Bulb firmness may be partly related to the adhesion of cell-wall fibrils to one another within the fleshy scales, due to the presence of non-uronide carbohydrates and the strength of the middle lamella (Mann et al., 1986). Changes in carbohydrate metabolism or damage during storage may have bad effects on firmness and onion quality.
Ha et al. (1997) used nuclear magnetic resonance techniques to establish that, in dry onion cell walls, cellulose/xyloglucan microfibrils acted as solid rods while dry pectins were in a glassy state. On hydration, the pectins became gel-like but the microfib-rils continued to provide rigidity. Lancaster et al. (2001) studied onion firmness in relation to S nutrition and found that lack of adequate S gave smaller and softer onions with a smaller proportion of DM in the cellwall material. The authors deduced that the S composition of the cellular components (including ACSOs) is maintained at the expense of bulb growth.
The mechanical properties of onion skins in relation to humidity were studied by Hole et al. (2000). They discovered that, following exposure to air at 95% RH, the damp skins were much more elastic in several directions and consequently could resist stretching better than very dry skins, which were brittle. Therefore, controlled RH of the air during post-storage conditioning can be manipulated to slightly dampen the outer skins, with a target of 75% RH to enhance skin retention (Brice, 1994).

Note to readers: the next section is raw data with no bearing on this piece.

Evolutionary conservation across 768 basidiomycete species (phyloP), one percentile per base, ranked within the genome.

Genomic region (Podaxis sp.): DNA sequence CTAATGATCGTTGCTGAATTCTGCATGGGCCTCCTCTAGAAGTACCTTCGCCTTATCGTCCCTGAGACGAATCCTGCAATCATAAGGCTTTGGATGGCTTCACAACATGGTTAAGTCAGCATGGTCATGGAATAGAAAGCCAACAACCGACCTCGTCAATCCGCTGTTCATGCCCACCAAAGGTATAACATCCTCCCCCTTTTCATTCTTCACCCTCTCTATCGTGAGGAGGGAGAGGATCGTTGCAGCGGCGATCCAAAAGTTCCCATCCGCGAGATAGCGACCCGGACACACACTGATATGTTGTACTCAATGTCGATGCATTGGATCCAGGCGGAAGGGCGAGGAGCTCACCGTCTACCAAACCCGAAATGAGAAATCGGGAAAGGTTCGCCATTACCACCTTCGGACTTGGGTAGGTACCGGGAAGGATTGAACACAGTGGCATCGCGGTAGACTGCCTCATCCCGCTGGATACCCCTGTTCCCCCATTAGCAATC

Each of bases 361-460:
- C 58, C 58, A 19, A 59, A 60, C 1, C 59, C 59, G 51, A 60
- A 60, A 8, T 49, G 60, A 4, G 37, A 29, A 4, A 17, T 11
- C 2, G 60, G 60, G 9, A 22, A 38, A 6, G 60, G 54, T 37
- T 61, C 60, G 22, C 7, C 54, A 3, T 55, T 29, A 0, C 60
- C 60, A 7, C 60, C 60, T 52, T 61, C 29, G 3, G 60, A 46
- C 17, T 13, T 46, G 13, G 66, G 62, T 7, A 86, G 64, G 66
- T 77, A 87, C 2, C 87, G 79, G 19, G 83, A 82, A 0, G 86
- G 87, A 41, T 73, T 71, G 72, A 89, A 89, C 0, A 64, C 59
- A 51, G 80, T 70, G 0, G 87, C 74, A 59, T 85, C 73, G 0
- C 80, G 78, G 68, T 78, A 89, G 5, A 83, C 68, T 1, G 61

Considerable research on onion physico-chemical properties is being done at Norwich, UK (Ng et al., 1998, 2000), in connection with possible uses for skins from brown onions. Cell-wall materials from skins of cv. 'Sturon' included several phenolic compounds, such as protocatechuic acid (the most abundant), vanillic acid and ^-hydroxy-benzoic acid. In the outer epidermis of adjacent fleshy scales, the most abundant phenolics were trans-ferulic, trans-coumaric and vanillic acids. Flavonoids were also present and it is postulated that these may be involved in peroxidative cross-linking in the cell walls of dry onion skins.
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